I have a number of D7 sites that "broke" recently when I applied 7.39 and a few other updates. By "broke" I mean the site's CSS styling completely disappeared. I can easily fix by disabling CSS aggregation, so I know that's the cause.

At first I thought it might be a Omega 3.x problem since all sites initially affected, but then a site based on Bootstrap had the same problem. (The CSS doesn't always break right away).

What steps can I take to troubleshoot to determine the root cause?

Edit - to add more detail based on Clive's questions below:

  1. Page source does contain <link>'s to aggregated CSS files (5 total)
  2. Aggregated CSS files do exist on server
  3. Status codes are 304 (4) and 200 (1)
  4. Folder permissions seem OK
  • maybe there is several reason for this problem but I think the aggregation cant create fie in public directory or you have a syntax mistake in one of your CSS files
    – Yuseferi
    Commented Aug 26, 2015 at 18:28
  • What were your "few other updates"? Commented Aug 26, 2015 at 18:38
  • I had 6 sites total break, and I believe the only updates in common with all were Drupal 7.39 and ctools 1.9
    – Dave Bruns
    Commented Aug 26, 2015 at 18:49
  • Is anything showing up as red or yellow on the Status Report?
    – mpdonadio
    Commented Aug 26, 2015 at 20:11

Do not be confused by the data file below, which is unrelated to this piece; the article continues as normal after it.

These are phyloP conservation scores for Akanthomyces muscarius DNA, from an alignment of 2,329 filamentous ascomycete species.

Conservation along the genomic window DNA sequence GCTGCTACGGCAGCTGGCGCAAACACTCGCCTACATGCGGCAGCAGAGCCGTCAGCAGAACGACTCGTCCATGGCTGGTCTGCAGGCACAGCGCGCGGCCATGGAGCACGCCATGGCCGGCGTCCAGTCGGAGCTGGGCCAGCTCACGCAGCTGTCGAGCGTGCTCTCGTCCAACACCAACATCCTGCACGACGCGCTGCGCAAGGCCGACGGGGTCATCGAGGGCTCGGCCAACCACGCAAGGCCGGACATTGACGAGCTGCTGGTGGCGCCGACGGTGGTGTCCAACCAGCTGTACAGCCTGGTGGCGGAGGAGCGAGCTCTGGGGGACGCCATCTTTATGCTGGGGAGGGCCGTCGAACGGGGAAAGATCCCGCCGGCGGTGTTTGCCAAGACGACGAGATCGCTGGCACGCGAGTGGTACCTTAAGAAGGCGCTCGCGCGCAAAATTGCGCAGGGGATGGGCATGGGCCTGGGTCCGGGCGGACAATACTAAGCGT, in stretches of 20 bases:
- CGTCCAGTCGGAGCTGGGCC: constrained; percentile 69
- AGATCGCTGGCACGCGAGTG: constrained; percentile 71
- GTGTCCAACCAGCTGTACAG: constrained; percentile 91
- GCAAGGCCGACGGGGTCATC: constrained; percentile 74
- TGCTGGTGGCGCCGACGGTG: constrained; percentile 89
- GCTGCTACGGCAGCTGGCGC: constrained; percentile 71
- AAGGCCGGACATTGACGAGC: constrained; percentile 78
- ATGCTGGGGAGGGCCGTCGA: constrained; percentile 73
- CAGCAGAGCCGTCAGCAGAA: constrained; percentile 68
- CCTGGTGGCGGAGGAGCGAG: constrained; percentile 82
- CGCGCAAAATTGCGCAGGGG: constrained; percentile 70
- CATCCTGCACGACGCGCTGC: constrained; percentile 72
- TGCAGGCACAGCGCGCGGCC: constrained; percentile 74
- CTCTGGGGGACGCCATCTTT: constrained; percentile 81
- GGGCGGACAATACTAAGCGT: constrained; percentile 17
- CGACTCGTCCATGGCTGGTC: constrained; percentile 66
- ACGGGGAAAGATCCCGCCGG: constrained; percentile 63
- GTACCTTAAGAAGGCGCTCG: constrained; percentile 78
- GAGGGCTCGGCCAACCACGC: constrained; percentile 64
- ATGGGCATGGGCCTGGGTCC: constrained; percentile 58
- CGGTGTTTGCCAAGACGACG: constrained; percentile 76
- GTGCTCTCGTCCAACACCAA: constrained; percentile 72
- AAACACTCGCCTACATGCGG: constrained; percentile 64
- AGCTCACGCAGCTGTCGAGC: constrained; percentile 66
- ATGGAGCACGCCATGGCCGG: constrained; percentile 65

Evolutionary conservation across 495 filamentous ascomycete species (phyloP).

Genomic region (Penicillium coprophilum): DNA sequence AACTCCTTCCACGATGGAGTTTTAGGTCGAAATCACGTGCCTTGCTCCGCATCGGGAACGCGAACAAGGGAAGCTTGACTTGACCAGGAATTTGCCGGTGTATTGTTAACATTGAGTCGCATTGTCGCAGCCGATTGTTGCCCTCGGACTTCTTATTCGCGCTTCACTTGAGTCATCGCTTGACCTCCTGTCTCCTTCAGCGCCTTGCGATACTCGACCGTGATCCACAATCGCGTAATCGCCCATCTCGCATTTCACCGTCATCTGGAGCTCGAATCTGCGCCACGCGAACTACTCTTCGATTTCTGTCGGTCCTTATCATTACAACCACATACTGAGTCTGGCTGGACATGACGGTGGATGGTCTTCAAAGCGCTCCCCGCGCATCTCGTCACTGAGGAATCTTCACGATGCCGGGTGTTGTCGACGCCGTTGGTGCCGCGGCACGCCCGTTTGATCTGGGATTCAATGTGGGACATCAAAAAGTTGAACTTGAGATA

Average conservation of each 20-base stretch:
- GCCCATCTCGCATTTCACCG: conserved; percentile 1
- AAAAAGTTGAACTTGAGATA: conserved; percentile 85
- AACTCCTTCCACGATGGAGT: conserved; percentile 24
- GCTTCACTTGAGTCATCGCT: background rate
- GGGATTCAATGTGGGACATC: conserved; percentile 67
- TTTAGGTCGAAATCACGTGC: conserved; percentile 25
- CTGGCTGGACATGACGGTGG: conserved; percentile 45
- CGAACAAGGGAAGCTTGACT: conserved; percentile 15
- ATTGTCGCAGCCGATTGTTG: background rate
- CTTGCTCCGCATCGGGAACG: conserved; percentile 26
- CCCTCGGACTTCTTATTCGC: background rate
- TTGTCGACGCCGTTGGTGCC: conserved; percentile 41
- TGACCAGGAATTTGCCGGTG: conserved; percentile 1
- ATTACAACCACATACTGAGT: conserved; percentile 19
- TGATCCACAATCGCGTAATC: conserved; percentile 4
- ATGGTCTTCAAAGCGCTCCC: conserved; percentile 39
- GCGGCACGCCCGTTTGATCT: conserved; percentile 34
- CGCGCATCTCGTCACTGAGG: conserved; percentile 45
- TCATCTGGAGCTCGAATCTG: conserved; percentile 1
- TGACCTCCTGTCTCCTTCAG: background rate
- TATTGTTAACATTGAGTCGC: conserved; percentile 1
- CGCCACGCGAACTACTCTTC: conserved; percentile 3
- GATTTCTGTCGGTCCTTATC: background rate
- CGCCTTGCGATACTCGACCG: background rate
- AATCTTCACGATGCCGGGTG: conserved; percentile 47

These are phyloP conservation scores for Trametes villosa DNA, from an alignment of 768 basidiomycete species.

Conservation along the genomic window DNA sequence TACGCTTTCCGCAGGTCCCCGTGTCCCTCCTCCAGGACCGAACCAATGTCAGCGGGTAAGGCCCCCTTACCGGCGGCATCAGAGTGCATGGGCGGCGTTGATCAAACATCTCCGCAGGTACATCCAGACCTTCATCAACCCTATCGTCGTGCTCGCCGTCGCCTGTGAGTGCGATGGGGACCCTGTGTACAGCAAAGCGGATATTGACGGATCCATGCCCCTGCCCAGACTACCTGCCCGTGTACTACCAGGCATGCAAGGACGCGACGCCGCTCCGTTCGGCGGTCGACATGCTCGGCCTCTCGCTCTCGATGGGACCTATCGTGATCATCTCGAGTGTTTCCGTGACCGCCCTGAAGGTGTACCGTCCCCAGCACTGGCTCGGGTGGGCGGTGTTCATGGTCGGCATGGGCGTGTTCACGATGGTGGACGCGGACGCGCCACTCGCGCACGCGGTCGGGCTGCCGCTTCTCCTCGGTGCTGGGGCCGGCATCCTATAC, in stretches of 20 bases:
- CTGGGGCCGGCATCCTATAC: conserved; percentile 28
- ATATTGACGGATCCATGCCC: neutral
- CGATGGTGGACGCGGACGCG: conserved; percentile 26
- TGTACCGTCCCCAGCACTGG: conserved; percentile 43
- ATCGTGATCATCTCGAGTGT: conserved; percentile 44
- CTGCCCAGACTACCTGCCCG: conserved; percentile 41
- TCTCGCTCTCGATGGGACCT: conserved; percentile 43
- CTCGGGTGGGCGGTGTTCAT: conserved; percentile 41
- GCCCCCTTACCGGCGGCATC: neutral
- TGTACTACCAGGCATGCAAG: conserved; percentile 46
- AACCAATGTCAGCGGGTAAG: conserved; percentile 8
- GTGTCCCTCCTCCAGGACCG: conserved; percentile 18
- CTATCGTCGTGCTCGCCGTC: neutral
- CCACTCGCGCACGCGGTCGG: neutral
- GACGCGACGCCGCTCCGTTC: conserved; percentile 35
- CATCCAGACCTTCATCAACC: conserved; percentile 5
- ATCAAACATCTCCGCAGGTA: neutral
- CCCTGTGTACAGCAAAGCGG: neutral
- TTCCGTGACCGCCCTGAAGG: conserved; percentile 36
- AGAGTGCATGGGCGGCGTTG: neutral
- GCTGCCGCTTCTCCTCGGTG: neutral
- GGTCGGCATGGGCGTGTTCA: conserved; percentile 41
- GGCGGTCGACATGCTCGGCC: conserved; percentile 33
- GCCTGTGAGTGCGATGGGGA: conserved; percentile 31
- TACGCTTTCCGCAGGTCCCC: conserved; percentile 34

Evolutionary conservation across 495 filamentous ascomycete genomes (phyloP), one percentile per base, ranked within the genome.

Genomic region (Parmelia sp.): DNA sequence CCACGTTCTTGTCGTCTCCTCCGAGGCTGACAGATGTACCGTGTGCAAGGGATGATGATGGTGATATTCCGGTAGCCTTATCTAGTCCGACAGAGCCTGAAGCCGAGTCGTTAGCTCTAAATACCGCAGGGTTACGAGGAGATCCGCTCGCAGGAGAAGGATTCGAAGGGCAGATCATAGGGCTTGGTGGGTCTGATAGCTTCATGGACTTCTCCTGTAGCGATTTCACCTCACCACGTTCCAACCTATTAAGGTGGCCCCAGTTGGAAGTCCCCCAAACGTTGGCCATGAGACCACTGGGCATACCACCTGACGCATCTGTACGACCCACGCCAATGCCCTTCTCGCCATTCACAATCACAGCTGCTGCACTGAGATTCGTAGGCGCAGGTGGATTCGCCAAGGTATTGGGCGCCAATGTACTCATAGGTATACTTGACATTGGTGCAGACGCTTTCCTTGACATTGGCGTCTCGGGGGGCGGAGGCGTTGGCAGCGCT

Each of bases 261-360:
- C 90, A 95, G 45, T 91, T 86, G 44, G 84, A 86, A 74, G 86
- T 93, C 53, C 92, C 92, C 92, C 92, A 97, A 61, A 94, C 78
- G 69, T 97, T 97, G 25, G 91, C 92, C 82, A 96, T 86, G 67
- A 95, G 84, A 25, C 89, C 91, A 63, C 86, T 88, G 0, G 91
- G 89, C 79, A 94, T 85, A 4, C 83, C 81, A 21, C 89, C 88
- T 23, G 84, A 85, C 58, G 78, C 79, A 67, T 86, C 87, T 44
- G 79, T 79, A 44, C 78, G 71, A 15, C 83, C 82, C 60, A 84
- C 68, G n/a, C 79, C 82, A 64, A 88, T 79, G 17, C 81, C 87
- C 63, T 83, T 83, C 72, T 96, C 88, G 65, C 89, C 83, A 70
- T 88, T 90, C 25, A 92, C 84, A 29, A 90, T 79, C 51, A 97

• Status report looks good.
    – Dave Bruns
    Commented Aug 26, 2015 at 21:13

6 Answers 6


Some initial things to check:

  • Clear the cache (if you're running advagg, clear its cache). You can end up with stale file references sometimes.
  • Find out what's happening to the missing CSS:
    • When the styles go missing, does the page source contain a <link> to an aggregated CSS file? If not, check for modules/themes implementing hook_html_head_alter(), hook_css_alter(), or hook_preprocess_html(), and see if they're doing anything strange.
    • If the source does contain the <link>, what status code is the browser returning for the request? 404? You might have a stale cache issue. Clear all caches including those on any reverse proxy you're running. It might easily be something else, would require more intimate debugging. 500? Check the server logs, that should give you clues as to where things are failing.
    • If it's 200, does the requested file actually contain the styles it's supposed to? If not, you might be looking at a cache issue again, or potentially an issue with build tools (Compass/Gulp/Grunt/etc).